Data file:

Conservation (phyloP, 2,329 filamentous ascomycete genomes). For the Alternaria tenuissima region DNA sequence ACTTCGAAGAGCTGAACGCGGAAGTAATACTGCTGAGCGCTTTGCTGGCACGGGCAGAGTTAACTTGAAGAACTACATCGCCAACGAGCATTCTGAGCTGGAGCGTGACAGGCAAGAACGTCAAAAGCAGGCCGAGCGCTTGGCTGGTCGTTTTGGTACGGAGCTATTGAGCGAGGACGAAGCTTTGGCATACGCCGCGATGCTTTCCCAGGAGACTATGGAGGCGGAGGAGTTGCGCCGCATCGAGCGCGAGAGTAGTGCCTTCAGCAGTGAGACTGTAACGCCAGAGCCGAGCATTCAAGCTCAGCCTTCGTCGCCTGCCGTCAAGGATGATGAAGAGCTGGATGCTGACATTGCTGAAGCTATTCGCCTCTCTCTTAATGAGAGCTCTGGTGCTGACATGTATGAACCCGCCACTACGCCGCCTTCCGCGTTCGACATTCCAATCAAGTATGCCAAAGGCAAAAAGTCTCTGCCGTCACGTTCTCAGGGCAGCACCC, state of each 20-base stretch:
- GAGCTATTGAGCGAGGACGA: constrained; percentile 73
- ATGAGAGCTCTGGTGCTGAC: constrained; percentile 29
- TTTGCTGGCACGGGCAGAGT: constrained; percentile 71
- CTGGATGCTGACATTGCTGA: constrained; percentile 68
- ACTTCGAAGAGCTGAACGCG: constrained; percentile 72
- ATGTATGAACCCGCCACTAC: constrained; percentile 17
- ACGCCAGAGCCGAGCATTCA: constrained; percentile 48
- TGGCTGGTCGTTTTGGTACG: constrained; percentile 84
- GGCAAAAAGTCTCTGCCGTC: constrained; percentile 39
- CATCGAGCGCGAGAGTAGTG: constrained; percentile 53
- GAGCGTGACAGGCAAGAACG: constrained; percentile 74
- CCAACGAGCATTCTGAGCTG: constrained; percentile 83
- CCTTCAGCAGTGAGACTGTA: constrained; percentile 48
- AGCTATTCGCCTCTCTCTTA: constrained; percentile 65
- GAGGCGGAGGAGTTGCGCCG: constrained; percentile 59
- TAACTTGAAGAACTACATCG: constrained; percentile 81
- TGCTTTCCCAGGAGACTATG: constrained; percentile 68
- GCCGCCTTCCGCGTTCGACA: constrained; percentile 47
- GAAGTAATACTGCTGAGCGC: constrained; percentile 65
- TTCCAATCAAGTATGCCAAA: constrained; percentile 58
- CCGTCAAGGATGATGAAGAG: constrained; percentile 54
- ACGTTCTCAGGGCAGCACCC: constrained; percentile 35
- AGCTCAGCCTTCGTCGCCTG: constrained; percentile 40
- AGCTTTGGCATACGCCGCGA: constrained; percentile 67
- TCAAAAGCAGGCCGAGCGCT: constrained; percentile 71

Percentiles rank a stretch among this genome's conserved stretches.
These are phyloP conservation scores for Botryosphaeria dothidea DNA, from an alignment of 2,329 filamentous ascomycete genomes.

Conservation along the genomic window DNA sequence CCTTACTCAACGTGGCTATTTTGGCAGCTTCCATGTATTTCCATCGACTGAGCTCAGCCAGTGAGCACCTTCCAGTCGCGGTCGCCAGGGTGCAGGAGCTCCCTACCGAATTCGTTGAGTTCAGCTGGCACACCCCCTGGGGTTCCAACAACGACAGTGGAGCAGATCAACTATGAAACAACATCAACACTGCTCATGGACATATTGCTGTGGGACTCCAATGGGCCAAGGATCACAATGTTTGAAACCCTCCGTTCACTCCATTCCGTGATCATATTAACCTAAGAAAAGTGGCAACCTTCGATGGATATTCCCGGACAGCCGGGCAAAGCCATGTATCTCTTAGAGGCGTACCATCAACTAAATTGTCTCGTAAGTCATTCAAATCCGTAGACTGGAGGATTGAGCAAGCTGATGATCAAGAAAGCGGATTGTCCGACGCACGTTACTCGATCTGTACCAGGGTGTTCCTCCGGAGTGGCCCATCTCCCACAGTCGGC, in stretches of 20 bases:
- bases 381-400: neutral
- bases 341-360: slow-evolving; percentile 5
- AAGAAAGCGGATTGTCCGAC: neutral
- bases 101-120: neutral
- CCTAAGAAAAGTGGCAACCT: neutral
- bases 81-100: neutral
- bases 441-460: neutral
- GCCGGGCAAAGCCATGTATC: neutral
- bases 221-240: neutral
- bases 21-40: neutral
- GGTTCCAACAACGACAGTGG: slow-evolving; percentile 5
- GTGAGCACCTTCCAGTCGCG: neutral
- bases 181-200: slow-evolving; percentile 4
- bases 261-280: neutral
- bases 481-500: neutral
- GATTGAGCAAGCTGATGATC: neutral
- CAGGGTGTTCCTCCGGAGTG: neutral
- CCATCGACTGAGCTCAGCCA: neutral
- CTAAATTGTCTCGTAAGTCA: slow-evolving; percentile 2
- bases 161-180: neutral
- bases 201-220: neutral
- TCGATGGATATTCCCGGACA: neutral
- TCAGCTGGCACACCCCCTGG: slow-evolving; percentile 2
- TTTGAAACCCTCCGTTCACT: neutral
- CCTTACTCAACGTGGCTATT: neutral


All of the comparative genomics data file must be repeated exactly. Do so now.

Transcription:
Conservation (phyloP, 2,329 filamentous ascomycete genomes). For the Alternaria tenuissima region DNA sequence ACTTCGAAGAGCTGAACGCGGAAGTAATACTGCTGAGCGCTTTGCTGGCACGGGCAGAGTTAACTTGAAGAACTACATCGCCAACGAGCATTCTGAGCTGGAGCGTGACAGGCAAGAACGTCAAAAGCAGGCCGAGCGCTTGGCTGGTCGTTTTGGTACGGAGCTATTGAGCGAGGACGAAGCTTTGGCATACGCCGCGATGCTTTCCCAGGAGACTATGGAGGCGGAGGAGTTGCGCCGCATCGAGCGCGAGAGTAGTGCCTTCAGCAGTGAGACTGTAACGCCAGAGCCGAGCATTCAAGCTCAGCCTTCGTCGCCTGCCGTCAAGGATGATGAAGAGCTGGATGCTGACATTGCTGAAGCTATTCGCCTCTCTCTTAATGAGAGCTCTGGTGCTGACATGTATGAACCCGCCACTACGCCGCCTTCCGCGTTCGACATTCCAATCAAGTATGCCAAAGGCAAAAAGTCTCTGCCGTCACGTTCTCAGGGCAGCACCC, state of each 20-base stretch:
- GAGCTATTGAGCGAGGACGA: constrained; percentile 73
- ATGAGAGCTCTGGTGCTGAC: constrained; percentile 29
- TTTGCTGGCACGGGCAGAGT: constrained; percentile 71
- CTGGATGCTGACATTGCTGA: constrained; percentile 68
- ACTTCGAAGAGCTGAACGCG: constrained; percentile 72
- ATGTATGAACCCGCCACTAC: constrained; percentile 17
- ACGCCAGAGCCGAGCATTCA: constrained; percentile 48
- TGGCTGGTCGTTTTGGTACG: constrained; percentile 84
- GGCAAAAAGTCTCTGCCGTC: constrained; percentile 39
- CATCGAGCGCGAGAGTAGTG: constrained; percentile 53
- GAGCGTGACAGGCAAGAACG: constrained; percentile 74
- CCAACGAGCATTCTGAGCTG: constrained; percentile 83
- CCTTCAGCAGTGAGACTGTA: constrained; percentile 48
- AGCTATTCGCCTCTCTCTTA: constrained; percentile 65
- GAGGCGGAGGAGTTGCGCCG: constrained; percentile 59
- TAACTTGAAGAACTACATCG: constrained; percentile 81
- TGCTTTCCCAGGAGACTATG: constrained; percentile 68
- GCCGCCTTCCGCGTTCGACA: constrained; percentile 47
- GAAGTAATACTGCTGAGCGC: constrained; percentile 65
- TTCCAATCAAGTATGCCAAA: constrained; percentile 58
- CCGTCAAGGATGATGAAGAG: constrained; percentile 54
- ACGTTCTCAGGGCAGCACCC: constrained; percentile 35
- AGCTCAGCCTTCGTCGCCTG: constrained; percentile 40
- AGCTTTGGCATACGCCGCGA: constrained; percentile 67
- TCAAAAGCAGGCCGAGCGCT: constrained; percentile 71

Percentiles rank a stretch among this genome's conserved stretches.
These are phyloP conservation scores for Botryosphaeria dothidea DNA, from an alignment of 2,329 filamentous ascomycete genomes.

Conservation along the genomic window DNA sequence CCTTACTCAACGTGGCTATTTTGGCAGCTTCCATGTATTTCCATCGACTGAGCTCAGCCAGTGAGCACCTTCCAGTCGCGGTCGCCAGGGTGCAGGAGCTCCCTACCGAATTCGTTGAGTTCAGCTGGCACACCCCCTGGGGTTCCAACAACGACAGTGGAGCAGATCAACTATGAAACAACATCAACACTGCTCATGGACATATTGCTGTGGGACTCCAATGGGCCAAGGATCACAATGTTTGAAACCCTCCGTTCACTCCATTCCGTGATCATATTAACCTAAGAAAAGTGGCAACCTTCGATGGATATTCCCGGACAGCCGGGCAAAGCCATGTATCTCTTAGAGGCGTACCATCAACTAAATTGTCTCGTAAGTCATTCAAATCCGTAGACTGGAGGATTGAGCAAGCTGATGATCAAGAAAGCGGATTGTCCGACGCACGTTACTCGATCTGTACCAGGGTGTTCCTCCGGAGTGGCCCATCTCCCACAGTCGGC, in stretches of 20 bases:
- bases 381-400: neutral
- bases 341-360: slow-evolving; percentile 5
- AAGAAAGCGGATTGTCCGAC: neutral
- bases 101-120: neutral
- CCTAAGAAAAGTGGCAACCT: neutral
- bases 81-100: neutral
- bases 441-460: neutral
- GCCGGGCAAAGCCATGTATC: neutral
- bases 221-240: neutral
- bases 21-40: neutral
- GGTTCCAACAACGACAGTGG: slow-evolving; percentile 5
- GTGAGCACCTTCCAGTCGCG: neutral
- bases 181-200: slow-evolving; percentile 4
- bases 261-280: neutral
- bases 481-500: neutral
- GATTGAGCAAGCTGATGATC: neutral
- CAGGGTGTTCCTCCGGAGTG: neutral
- CCATCGACTGAGCTCAGCCA: neutral
- CTAAATTGTCTCGTAAGTCA: slow-evolving; percentile 2
- bases 161-180: neutral
- bases 201-220: neutral
- TCGATGGATATTCCCGGACA: neutral
- TCAGCTGGCACACCCCCTGG: slow-evolving; percentile 2
- TTTGAAACCCTCCGTTCACT: neutral
- CCTTACTCAACGTGGCTATT: neutral